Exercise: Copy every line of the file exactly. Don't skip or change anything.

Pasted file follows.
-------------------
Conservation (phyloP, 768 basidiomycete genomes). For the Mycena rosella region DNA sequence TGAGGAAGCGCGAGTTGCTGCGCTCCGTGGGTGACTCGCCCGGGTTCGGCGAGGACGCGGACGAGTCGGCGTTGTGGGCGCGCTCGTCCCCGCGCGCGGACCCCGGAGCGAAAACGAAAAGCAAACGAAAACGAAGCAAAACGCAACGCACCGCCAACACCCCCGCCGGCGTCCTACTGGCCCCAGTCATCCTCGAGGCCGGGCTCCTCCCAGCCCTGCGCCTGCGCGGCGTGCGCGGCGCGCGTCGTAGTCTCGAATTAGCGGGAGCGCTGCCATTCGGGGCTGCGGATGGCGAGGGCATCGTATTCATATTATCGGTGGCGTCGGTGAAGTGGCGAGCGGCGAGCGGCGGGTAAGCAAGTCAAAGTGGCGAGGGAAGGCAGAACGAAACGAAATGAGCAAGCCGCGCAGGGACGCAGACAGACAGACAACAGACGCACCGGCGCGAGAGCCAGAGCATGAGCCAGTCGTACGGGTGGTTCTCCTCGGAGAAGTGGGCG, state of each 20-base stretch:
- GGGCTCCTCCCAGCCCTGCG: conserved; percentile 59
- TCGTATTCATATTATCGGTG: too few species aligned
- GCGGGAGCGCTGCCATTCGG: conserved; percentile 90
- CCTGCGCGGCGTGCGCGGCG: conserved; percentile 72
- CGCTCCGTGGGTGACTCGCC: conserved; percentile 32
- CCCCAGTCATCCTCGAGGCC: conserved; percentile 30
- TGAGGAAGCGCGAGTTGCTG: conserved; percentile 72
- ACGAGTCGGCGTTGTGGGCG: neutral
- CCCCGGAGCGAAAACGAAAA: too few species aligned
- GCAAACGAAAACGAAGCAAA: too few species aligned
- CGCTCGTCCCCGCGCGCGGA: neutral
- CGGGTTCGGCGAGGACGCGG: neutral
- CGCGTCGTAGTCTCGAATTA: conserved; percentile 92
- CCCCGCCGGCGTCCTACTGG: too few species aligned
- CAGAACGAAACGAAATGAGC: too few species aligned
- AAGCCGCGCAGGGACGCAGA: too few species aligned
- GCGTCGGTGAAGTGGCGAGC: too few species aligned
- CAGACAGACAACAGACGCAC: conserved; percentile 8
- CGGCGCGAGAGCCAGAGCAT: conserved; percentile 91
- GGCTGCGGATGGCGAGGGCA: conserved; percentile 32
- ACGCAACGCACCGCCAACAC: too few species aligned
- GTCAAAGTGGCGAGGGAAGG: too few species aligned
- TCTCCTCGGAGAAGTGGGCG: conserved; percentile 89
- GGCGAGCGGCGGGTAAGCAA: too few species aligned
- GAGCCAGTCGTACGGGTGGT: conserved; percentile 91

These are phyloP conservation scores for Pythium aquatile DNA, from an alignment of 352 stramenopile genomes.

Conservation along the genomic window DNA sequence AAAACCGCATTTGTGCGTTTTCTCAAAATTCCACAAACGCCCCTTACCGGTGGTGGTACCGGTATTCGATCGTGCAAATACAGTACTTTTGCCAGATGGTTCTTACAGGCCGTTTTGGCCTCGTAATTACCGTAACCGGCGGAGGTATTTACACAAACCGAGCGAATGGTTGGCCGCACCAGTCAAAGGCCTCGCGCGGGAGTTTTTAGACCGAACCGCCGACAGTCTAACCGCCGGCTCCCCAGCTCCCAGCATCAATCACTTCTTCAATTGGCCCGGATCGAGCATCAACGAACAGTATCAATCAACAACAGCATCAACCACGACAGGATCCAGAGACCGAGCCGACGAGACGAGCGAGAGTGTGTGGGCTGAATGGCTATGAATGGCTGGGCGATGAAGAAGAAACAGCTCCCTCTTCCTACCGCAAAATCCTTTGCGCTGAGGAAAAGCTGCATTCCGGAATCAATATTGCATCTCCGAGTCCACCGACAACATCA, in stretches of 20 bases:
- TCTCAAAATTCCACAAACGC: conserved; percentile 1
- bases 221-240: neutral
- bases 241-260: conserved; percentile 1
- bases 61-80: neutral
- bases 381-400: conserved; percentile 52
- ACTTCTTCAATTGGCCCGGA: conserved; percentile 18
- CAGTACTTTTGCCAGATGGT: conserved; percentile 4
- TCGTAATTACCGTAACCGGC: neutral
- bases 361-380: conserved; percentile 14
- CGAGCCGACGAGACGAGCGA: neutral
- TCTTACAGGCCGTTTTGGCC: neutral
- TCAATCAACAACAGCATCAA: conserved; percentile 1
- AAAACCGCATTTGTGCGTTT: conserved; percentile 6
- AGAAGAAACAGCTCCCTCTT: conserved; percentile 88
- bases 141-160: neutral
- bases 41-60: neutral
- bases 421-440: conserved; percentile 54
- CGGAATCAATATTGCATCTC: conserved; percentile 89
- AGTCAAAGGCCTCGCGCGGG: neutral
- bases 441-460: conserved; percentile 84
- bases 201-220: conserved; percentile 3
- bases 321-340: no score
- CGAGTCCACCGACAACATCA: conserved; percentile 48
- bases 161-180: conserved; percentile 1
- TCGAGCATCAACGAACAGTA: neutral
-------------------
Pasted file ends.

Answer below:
Conservation (phyloP, 768 basidiomycete genomes). For the Mycena rosella region DNA sequence TGAGGAAGCGCGAGTTGCTGCGCTCCGTGGGTGACTCGCCCGGGTTCGGCGAGGACGCGGACGAGTCGGCGTTGTGGGCGCGCTCGTCCCCGCGCGCGGACCCCGGAGCGAAAACGAAAAGCAAACGAAAACGAAGCAAAACGCAACGCACCGCCAACACCCCCGCCGGCGTCCTACTGGCCCCAGTCATCCTCGAGGCCGGGCTCCTCCCAGCCCTGCGCCTGCGCGGCGTGCGCGGCGCGCGTCGTAGTCTCGAATTAGCGGGAGCGCTGCCATTCGGGGCTGCGGATGGCGAGGGCATCGTATTCATATTATCGGTGGCGTCGGTGAAGTGGCGAGCGGCGAGCGGCGGGTAAGCAAGTCAAAGTGGCGAGGGAAGGCAGAACGAAACGAAATGAGCAAGCCGCGCAGGGACGCAGACAGACAGACAACAGACGCACCGGCGCGAGAGCCAGAGCATGAGCCAGTCGTACGGGTGGTTCTCCTCGGAGAAGTGGGCG, state of each 20-base stretch:
- GGGCTCCTCCCAGCCCTGCG: conserved; percentile 59
- TCGTATTCATATTATCGGTG: too few species aligned
- GCGGGAGCGCTGCCATTCGG: conserved; percentile 90
- CCTGCGCGGCGTGCGCGGCG: conserved; percentile 72
- CGCTCCGTGGGTGACTCGCC: conserved; percentile 32
- CCCCAGTCATCCTCGAGGCC: conserved; percentile 30
- TGAGGAAGCGCGAGTTGCTG: conserved; percentile 72
- ACGAGTCGGCGTTGTGGGCG: neutral
- CCCCGGAGCGAAAACGAAAA: too few species aligned
- GCAAACGAAAACGAAGCAAA: too few species aligned
- CGCTCGTCCCCGCGCGCGGA: neutral
- CGGGTTCGGCGAGGACGCGG: neutral
- CGCGTCGTAGTCTCGAATTA: conserved; percentile 92
- CCCCGCCGGCGTCCTACTGG: too few species aligned
- CAGAACGAAACGAAATGAGC: too few species aligned
- AAGCCGCGCAGGGACGCAGA: too few species aligned
- GCGTCGGTGAAGTGGCGAGC: too few species aligned
- CAGACAGACAACAGACGCAC: conserved; percentile 8
- CGGCGCGAGAGCCAGAGCAT: conserved; percentile 91
- GGCTGCGGATGGCGAGGGCA: conserved; percentile 32
- ACGCAACGCACCGCCAACAC: too few species aligned
- GTCAAAGTGGCGAGGGAAGG: too few species aligned
- TCTCCTCGGAGAAGTGGGCG: conserved; percentile 89
- GGCGAGCGGCGGGTAAGCAA: too few species aligned
- GAGCCAGTCGTACGGGTGGT: conserved; percentile 91

These are phyloP conservation scores for Pythium aquatile DNA, from an alignment of 352 stramenopile genomes.

Conservation along the genomic window DNA sequence AAAACCGCATTTGTGCGTTTTCTCAAAATTCCACAAACGCCCCTTACCGGTGGTGGTACCGGTATTCGATCGTGCAAATACAGTACTTTTGCCAGATGGTTCTTACAGGCCGTTTTGGCCTCGTAATTACCGTAACCGGCGGAGGTATTTACACAAACCGAGCGAATGGTTGGCCGCACCAGTCAAAGGCCTCGCGCGGGAGTTTTTAGACCGAACCGCCGACAGTCTAACCGCCGGCTCCCCAGCTCCCAGCATCAATCACTTCTTCAATTGGCCCGGATCGAGCATCAACGAACAGTATCAATCAACAACAGCATCAACCACGACAGGATCCAGAGACCGAGCCGACGAGACGAGCGAGAGTGTGTGGGCTGAATGGCTATGAATGGCTGGGCGATGAAGAAGAAACAGCTCCCTCTTCCTACCGCAAAATCCTTTGCGCTGAGGAAAAGCTGCATTCCGGAATCAATATTGCATCTCCGAGTCCACCGACAACATCA, in stretches of 20 bases:
- TCTCAAAATTCCACAAACGC: conserved; percentile 1
- bases 221-240: neutral
- bases 241-260: conserved; percentile 1
- bases 61-80: neutral
- bases 381-400: conserved; percentile 52
- ACTTCTTCAATTGGCCCGGA: conserved; percentile 18
- CAGTACTTTTGCCAGATGGT: conserved; percentile 4
- TCGTAATTACCGTAACCGGC: neutral
- bases 361-380: conserved; percentile 14
- CGAGCCGACGAGACGAGCGA: neutral
- TCTTACAGGCCGTTTTGGCC: neutral
- TCAATCAACAACAGCATCAA: conserved; percentile 1
- AAAACCGCATTTGTGCGTTT: conserved; percentile 6
- AGAAGAAACAGCTCCCTCTT: conserved; percentile 88
- bases 141-160: neutral
- bases 41-60: neutral
- bases 421-440: conserved; percentile 54
- CGGAATCAATATTGCATCTC: conserved; percentile 89
- AGTCAAAGGCCTCGCGCGGG: neutral
- bases 441-460: conserved; percentile 84
- bases 201-220: conserved; percentile 3
- bases 321-340: no score
- CGAGTCCACCGACAACATCA: conserved; percentile 48
- bases 161-180: conserved; percentile 1
- TCGAGCATCAACGAACAGTA: neutral